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A 21st-century threat: Doorbell camera safety tactics for police

Several high-profile incidents illustrate the risks this new form of home surveillance pose to LEOs


On November 24, 2020, two Domestic Violence Unit officers of the NYPD’s 105th Precinct were shot multiple times in a residence by a domestic violence suspect who had multiple ring doorbell cameras installed at his home, as well as other surveillance devices.

The officers were in the residence after a woman had come into the precinct to report a domestic violence incident and the officers accompanied the woman back to the home. They were there for about six minutes according to news reports when the offender returned to the house, shooting and seriously injuring both officers inside the home.

In this incident, the victim warned the investigating officers about the existence of the surveillance cameras and that the offender had access to the cameras. In addition, the home had overt signs warning about video surveillance. The offender’s arrival to the home with a weapon in hand indicates with high probability that he was aware of the victim and officers’ presence and possibly monitoring their presence prior to ambushing them. (View an NYPD video briefing of the incident here.)

NYPD surveillance.JPG

Video cameras on the house captured the man returning to the residence.


On February 02, 2021, the FBI lost two agents and three others were wounded while executing a federal search warrant. They were shot while attempting to execute a federal search warrant. It is believed that the offender used a doorbell surveillance camera to monitor the agents’ approach and ambush them.

On February 25, 2021, a Warren County Sheriff’s deputy was shot at by an offender. The incident was captured on a doorbell camera and it is believed that through the offender’s actions, (opening the door and immediately pointing and shooting at where the deputy was standing) that the offender used the doorbell camera to monitor the law enforcement officers before ambushing them.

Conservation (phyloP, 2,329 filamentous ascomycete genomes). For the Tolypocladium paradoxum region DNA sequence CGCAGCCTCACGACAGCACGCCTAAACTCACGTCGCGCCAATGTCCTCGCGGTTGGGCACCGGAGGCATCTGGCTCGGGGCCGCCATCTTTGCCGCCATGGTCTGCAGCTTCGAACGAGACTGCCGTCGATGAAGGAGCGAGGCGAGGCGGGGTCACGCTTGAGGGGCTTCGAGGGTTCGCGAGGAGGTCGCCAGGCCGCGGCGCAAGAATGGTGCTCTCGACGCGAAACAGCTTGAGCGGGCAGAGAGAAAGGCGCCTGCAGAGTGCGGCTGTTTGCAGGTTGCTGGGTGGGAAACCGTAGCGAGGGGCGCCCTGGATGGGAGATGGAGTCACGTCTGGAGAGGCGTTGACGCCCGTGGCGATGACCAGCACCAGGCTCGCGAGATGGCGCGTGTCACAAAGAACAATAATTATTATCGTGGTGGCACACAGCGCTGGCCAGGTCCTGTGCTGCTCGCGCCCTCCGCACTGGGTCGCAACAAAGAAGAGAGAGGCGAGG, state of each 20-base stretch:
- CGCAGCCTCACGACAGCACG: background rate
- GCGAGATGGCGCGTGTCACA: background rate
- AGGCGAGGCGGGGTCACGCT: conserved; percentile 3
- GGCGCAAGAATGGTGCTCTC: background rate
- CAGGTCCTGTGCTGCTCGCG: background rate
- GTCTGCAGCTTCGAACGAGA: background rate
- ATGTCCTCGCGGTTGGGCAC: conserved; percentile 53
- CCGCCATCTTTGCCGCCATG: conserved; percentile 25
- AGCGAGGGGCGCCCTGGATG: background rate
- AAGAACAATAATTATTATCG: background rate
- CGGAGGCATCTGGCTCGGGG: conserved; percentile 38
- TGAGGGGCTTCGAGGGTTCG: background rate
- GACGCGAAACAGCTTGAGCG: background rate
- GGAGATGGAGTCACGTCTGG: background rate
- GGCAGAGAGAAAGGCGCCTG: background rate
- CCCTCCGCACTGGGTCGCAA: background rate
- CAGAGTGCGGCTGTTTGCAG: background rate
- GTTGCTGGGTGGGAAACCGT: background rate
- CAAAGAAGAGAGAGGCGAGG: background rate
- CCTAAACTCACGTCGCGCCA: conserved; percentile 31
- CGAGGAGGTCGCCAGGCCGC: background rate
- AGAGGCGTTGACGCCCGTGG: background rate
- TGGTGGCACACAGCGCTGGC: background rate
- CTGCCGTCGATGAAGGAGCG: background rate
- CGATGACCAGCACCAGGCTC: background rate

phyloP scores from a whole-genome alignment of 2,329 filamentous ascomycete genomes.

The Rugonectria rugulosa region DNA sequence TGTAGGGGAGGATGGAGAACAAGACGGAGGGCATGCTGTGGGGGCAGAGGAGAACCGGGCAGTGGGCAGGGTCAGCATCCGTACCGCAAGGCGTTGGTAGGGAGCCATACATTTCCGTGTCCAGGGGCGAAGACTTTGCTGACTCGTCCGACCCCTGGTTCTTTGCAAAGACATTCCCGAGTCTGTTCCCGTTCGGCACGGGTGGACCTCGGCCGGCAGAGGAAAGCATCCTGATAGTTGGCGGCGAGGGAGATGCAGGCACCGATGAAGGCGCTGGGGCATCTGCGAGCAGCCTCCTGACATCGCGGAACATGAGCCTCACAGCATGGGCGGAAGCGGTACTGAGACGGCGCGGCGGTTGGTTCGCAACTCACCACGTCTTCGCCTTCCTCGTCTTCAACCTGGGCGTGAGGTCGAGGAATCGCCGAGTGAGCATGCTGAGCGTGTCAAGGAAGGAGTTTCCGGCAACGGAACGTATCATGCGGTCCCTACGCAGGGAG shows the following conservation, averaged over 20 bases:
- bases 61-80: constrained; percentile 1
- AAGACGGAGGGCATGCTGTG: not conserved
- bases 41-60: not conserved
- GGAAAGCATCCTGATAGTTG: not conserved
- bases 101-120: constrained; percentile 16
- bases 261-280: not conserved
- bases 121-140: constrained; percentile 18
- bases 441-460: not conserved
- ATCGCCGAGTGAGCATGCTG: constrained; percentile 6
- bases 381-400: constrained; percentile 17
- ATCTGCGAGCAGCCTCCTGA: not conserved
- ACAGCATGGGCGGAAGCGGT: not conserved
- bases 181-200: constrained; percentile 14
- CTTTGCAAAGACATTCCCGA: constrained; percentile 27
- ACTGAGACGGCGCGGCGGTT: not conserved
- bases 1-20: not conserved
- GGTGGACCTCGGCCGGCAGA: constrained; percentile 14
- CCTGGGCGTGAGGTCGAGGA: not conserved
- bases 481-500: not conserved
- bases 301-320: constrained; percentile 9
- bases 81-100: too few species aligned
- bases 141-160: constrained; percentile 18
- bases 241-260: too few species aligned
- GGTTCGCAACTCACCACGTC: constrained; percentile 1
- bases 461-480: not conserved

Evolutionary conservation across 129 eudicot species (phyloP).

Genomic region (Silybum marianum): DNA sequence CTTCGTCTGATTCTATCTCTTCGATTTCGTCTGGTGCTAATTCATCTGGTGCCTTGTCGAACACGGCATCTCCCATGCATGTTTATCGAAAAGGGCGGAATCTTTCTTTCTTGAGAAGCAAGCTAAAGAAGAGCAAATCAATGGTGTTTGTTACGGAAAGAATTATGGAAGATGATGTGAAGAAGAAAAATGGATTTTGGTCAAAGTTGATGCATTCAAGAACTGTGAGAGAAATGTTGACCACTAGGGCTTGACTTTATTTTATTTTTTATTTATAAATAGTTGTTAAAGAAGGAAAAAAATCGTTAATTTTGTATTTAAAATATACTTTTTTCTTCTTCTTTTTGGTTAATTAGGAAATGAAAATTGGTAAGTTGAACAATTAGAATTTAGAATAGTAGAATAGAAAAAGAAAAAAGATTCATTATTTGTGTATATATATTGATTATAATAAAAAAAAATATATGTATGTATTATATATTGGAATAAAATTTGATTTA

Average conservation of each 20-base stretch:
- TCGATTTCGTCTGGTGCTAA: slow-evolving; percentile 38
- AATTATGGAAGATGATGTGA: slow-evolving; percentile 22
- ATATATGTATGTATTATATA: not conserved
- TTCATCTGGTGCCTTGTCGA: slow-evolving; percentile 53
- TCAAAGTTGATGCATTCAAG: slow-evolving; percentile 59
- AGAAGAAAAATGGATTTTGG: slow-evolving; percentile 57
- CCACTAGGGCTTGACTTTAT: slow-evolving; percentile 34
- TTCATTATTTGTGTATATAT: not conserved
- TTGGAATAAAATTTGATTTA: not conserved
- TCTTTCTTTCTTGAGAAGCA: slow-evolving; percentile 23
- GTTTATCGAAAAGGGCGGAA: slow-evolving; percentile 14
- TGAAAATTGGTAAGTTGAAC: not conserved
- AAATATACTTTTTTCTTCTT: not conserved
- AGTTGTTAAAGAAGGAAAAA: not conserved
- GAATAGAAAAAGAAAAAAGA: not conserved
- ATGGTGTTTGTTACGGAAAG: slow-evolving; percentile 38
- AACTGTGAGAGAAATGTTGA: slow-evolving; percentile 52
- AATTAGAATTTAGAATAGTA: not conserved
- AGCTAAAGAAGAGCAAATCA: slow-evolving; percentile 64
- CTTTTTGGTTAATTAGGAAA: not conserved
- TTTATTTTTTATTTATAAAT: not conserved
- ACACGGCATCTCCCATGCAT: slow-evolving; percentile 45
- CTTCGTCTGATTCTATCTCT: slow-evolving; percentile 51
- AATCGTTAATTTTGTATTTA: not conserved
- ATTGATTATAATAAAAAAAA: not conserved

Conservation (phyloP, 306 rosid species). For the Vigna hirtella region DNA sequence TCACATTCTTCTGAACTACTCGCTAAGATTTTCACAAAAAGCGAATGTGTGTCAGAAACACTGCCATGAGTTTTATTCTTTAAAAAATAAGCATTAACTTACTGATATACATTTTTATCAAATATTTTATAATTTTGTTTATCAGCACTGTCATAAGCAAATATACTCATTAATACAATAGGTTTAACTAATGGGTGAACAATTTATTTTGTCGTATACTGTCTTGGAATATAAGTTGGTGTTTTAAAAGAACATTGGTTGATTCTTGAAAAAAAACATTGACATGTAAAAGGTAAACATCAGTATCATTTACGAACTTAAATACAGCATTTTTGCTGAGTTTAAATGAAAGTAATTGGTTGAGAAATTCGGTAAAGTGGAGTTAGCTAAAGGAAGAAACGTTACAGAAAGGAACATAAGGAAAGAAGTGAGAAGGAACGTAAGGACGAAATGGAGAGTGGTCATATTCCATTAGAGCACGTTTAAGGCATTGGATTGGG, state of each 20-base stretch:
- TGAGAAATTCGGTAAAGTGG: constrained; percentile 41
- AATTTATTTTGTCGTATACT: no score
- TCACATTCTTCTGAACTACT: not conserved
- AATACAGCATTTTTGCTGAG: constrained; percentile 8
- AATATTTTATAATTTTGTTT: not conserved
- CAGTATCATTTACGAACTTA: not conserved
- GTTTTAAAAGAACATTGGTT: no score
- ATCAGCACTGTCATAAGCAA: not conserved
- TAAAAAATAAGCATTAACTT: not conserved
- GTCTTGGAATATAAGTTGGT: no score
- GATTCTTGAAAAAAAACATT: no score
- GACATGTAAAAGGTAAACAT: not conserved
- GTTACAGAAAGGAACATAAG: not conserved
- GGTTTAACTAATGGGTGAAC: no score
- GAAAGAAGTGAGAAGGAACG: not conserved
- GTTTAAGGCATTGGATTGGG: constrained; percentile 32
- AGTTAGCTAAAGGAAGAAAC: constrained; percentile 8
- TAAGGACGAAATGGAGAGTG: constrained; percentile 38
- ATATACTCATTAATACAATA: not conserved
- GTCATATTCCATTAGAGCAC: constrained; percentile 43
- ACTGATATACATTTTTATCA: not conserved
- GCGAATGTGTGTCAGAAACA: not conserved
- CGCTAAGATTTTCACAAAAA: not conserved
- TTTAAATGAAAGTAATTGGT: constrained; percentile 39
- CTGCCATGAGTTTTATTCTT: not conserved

While these are the more publicized incidents where criminal offenders used technology against law enforcement officers trying to help others, there have been other instances in other jurisdictions. It is imperative LEOs adapt to emerging threats such as doorbell cameras. Here are some basic steps to consider:

  • Consider placing a piece of duct tape on your vest that can be used to cover up the camera lens when knocking at the front door.
  • Understand that even if you cover the lens, these cameras still capture audio, so don’t give your tactical positions away by saying them out loud.
  • Dispatchers should ask reporters/victims if they have doorbell/surveillance cameras.
  • Remember, these cameras (doorbell or surveillance) can be monitored by phone, or computer, from the scene or from a remote location.
  • Scan for doorbell cameras or related surveillance cameras on the home perimeters and or overt camera surveillance warning signs when making your approach. Adjust your approach and response accordingly.
  • If investigating an incident of violence and the offender is not present, and you know that the home surveillance cameras are on and active, maintain a ready state of vigilance, ask for support units, and or conduct the investigation off-site.
  • Remember that this type of threat affects all calls for service – domestic violence, robbery, theft, welfare checks, etc.
  • Consult your legal advisor on how to legally obtain this type of video evidence.

Doorbell cameras and other 21st century innovations in tactics and technology help in the fight against crime and in helping victims receive justice, but they also require law enforcement agencies to adapt and improve 20th-century response tactics, techniques and procedures.

Stay ready and be the one that brings the others back!

NEXT: 5 things to know about doorbell cameras and law enforcement

Lawrence Lujan is an active field lieutenant with 32 years of service and a graduate of the FBI NA - 274. His operational experience has a nexus in special team tactics and techniques (gang investigation and enforcement, SWAT, active shooter response, mobile field force, mountain rescue and anti-burglary teams). His experience and background extend to leadership development, firearms instruction, operational tactics and international training (Korea and El Salvador), as well as deployments to Colombia and Honduras.